“8 short films + NO admission (+ Pizza!) = FEM/CINE/ANARCHY FUN!”
Tonight September 20, 2018 at 7pm at SLAB Portland. “As part of #DirectedbyWomen and #Scalarama, this FREE popup screening event is curated by Kate Kaminski and presented by Gitgo Productions. This is the 4th annual Fem/Cine/Anarchy event and and we have all the cinematic anarchy you can handle!”
The #DirectedbyWomen Worldwide Film Viewing Party just wouldn’t be the same without Fem/Cine/Anarchy!
Eager to learn more #DirectedbyWomen connected with a few of the filmmakers to get a glimpse into this fun contribution to the global celebration by asking them to respond to this one question:
“Could you please tell us about a moment during the making of your film when you could feel your vision coming together or when you overcame a challenge in a satisfying way?”
Here’s what Candice Vallantin, Amanda Bruton, and Jaanelle Yee had to say about their filmmaking processes.
Monday directed by Candice Vallantin
My favourite part of the filmmaking process is definitely the actual filming. Rarely am I as focused, alert, and alive, as I am on set. But with this project in particular, I felt as though the whole experience was filled with a lot of doubt. It was my first film, and I remember feeling really disenchanted with it halfway through editing. There´s something about being saturated in the same images over and over again in the editing room that can feel really overwhelming. However, once it was all over and I saw it on the big screen with a crowd of friends, I fell in love with it again, and I’m glad I pushed through.
I’m now working on two new projects—a feature documentary and another experimental short film—and my new motto is “trust the process.” I still have my moments of doubt, but I’m learning to enjoy the ups and downs a lot more. I try to remind myself that I make films because I love this work, so having fun is part of the ride.
Monday is an experimental film that explores the boundaries of narrative with dance and sound. Clara is suffocated by her commute, by her job, by her life. One day, drowning in anxiety, she finally reaches her breaking point.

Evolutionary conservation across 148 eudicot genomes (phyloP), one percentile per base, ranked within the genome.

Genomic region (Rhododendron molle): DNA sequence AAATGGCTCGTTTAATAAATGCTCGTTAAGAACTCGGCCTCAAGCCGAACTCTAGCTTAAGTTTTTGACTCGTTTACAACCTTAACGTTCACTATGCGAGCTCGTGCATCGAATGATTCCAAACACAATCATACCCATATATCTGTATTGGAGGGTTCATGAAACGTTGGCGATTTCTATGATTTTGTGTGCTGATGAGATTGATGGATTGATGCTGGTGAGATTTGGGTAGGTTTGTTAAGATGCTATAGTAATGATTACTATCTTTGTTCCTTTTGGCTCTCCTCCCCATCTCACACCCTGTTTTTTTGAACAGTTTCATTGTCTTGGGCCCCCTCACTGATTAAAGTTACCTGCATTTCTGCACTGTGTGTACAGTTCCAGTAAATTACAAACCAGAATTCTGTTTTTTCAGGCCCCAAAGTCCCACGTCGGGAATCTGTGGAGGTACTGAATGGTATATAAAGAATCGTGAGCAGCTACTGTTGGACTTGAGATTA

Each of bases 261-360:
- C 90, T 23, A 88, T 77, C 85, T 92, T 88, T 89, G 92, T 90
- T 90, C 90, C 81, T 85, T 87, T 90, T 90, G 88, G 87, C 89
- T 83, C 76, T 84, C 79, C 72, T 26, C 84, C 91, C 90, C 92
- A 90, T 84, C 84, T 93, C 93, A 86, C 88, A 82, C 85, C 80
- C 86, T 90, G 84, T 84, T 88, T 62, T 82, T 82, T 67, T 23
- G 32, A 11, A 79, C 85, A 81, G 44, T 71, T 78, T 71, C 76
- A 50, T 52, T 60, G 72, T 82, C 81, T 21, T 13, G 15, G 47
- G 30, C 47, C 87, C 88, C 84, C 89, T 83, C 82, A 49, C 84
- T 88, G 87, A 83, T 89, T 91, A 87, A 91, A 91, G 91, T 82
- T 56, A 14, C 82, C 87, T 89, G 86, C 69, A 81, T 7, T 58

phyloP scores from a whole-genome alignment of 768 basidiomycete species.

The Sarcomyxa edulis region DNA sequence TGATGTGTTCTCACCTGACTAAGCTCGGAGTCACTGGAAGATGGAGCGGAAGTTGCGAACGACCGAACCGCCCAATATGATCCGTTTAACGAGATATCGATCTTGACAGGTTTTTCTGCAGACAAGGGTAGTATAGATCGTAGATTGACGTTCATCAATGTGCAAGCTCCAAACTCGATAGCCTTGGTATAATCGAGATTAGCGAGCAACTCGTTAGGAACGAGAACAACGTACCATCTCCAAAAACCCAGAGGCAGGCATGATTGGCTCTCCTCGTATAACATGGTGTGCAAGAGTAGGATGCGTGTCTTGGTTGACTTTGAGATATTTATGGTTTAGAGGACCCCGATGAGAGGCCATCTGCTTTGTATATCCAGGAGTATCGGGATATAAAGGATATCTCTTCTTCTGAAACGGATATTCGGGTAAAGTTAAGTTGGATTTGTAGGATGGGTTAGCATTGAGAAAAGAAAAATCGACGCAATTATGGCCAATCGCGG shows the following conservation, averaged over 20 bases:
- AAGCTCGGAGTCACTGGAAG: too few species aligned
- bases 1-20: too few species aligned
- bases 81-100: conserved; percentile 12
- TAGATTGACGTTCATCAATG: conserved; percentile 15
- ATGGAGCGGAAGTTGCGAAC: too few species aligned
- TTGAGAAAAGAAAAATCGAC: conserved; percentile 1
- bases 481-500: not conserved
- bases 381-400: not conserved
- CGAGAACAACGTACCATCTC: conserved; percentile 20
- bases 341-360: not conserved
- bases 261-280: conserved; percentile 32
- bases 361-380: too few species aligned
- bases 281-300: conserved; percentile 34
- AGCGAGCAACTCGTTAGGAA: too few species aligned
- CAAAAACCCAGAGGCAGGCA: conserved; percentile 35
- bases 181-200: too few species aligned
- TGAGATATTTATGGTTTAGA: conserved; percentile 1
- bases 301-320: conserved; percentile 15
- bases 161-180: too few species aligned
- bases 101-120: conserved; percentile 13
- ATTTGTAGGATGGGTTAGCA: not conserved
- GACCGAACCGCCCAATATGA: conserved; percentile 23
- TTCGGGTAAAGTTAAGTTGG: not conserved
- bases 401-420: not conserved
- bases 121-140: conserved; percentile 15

Nevertheless, She Auditioned directed by Amanda Bruton
This was my first time directing so to be honest, I was flying by the seat of my pants. I’m an actor and writer by trade so I felt confident that I could direct the actors and communicate with them effectively. But I was far less confident when it came to the technical side of things. I was lucky enough to be working with an awesome female DP, Samantha Pyra, who was cognizant of both my strengths and short comings and provided the support I needed to get the job done. In fact, our entire on set crew was female which only added to the incredibly focused but also super fun and laidback atmosphere. One of my favorite moments on set was when Anna Suzuki was doing her final take and I had encouraged her to improvise as much as she liked for this particular take. She had all of us laughing so hard that I was literally biting my arm to stifle the laughter. To see it all coming together and to see everyone enjoying themselves and laughing, even though the subject of our film is not funny at its core, was a really awesome moment.
Nevertheless, She Auditioned is a comedic look at gender inequality in the audition room. Inspired by true stories.
Amanda Bruton is scheduled to be present for the Fem/Cine/Anarchy screening.
Sell Your Body directed by Jaanelle Yee
The moment I truly felt the vision for SELL YOUR BODY come together was during the first rehearsal with my actors. The energy and humor between them was electric and I knew I had tapped into something genuine. We did a readthrough of the script where they kept reading lines I had written (and felt a little tired of after reading it over and over dozens of times during revisions) in ways that surprised me—I had never heard it like that in my head. The three actors were so quick and clever. They kept injecting their own humor in little ad libs that sprinkled in sparks of humor that elevated the base script in all the right moments. My favorite moment in the film wasn’t even in the script at all. It was a result of them chasing a funny moment of interaction on their own and it’s genius.
Sell Your Body is a millennial horror story about dating apps, crushing student debt, and dirty money.
The screening will also include short films by Carese Bartlett, Charlotte Warren, Claudia Murray, Jody L. Miller, and Nat Luurtsema.
THURSDAY, SEPTEMBER 20: 7:00 PM
Slab Portland Patio: 25 Preble Street, Portland, ME